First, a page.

His mother was furious: how dare her husband send her beloved only son out into the night after a tiger? With one hand she cradled the baby (my grandmother), with the other she collared her son, and with whatever limb was still available, she gave her husband a sound beating for this lapse of judgment and good sense. The story was passed down from one of the adolescent daughters to my grandmother who in turn passed it on to me the year before she died.
History does not record what happened to the tiger.
This anecdote is delicious to me for giving a glimpse of what my great-grandparents were like, but it also suggests what it’s like to live in those conditions. The dilemma is between living with the forest and having to deal with its “wildness”—its tigers, elephants, snakes, its very essence—and cutting down the forest and not having to deal with them. Yet even when we cut down the forest, we don’t lose its traces completely.
Life in plantation estates right down to the present day can be risky. Throughout the first year of my dissertation fieldwork (1995–1996), while I was safely ensconced in forest camps with the Batek, newspapers were rife with reports that pythons were swallowing up peri-urbanites around the country. I had the ironic pleasure of assuring anxious friends that such terrible things do not happen in the forest itself (fingers crossed). When settlers move to forest frontiers, their clearings attract the increasingly circumscribed animals inside the forest. So the animals come out to feed. For those who regularly traverse the forest, however, there is a healthy respect for what it is and can do; they have learnt to be extremely cautious about its dangers.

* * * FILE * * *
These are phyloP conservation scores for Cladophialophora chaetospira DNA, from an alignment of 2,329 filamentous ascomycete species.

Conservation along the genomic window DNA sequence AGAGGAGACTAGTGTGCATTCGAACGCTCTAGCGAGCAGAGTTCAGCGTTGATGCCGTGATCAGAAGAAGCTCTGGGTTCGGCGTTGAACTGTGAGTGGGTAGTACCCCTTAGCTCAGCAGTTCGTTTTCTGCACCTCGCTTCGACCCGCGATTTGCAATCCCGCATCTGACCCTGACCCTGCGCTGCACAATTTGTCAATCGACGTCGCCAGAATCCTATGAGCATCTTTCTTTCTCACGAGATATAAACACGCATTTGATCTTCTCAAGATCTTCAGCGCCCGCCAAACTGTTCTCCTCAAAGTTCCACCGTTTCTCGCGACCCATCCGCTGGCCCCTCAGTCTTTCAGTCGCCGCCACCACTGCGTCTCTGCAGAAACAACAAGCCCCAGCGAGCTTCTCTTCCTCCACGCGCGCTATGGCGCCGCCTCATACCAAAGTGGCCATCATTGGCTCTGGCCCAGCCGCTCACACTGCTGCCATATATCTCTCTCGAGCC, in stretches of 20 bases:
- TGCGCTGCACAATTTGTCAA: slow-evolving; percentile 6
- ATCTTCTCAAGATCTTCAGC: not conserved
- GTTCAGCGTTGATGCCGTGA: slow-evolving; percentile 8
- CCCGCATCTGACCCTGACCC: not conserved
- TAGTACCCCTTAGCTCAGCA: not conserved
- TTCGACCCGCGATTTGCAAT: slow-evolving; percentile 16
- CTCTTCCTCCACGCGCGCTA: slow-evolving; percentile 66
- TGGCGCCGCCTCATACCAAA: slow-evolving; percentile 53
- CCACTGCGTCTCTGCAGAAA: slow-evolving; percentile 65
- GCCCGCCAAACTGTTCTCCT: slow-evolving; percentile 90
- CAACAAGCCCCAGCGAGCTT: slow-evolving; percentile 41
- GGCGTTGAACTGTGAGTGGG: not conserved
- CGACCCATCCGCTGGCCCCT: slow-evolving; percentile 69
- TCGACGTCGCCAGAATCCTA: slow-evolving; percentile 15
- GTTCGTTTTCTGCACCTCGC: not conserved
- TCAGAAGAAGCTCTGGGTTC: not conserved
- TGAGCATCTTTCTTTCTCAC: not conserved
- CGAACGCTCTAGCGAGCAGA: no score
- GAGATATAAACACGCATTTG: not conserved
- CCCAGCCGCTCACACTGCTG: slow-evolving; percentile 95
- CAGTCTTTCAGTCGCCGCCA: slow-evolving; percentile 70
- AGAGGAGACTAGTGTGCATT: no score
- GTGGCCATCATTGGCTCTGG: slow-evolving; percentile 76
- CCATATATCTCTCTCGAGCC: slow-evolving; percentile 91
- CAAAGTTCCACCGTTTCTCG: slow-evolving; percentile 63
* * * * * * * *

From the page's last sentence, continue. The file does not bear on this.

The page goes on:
Batek man climbing a tree @ Lye Tuck-Po
For people like my great-grandparents and grandparents, I have little sense that they ever thought about the aesthetic pleasures of the forest. The forest was the jungle thickly populated with evil spirits and dangerous animals. The forest was a site of “ruthless struggle,” as the dictionary definition in the epigraph tells us. Moving into the jungle was fraught with peril and indeed few people welcomed it. Some time in the early decades of their marriage, my grandfather, a general practitioner, got posted to the now-defunct leper colony at Pulau Jerejak. My grandmother well remembered the privation and dangers (they were issued with and trained to use firearms). Ultimately she pressured her husband to give up the job and return them to the well-ordered environment of town.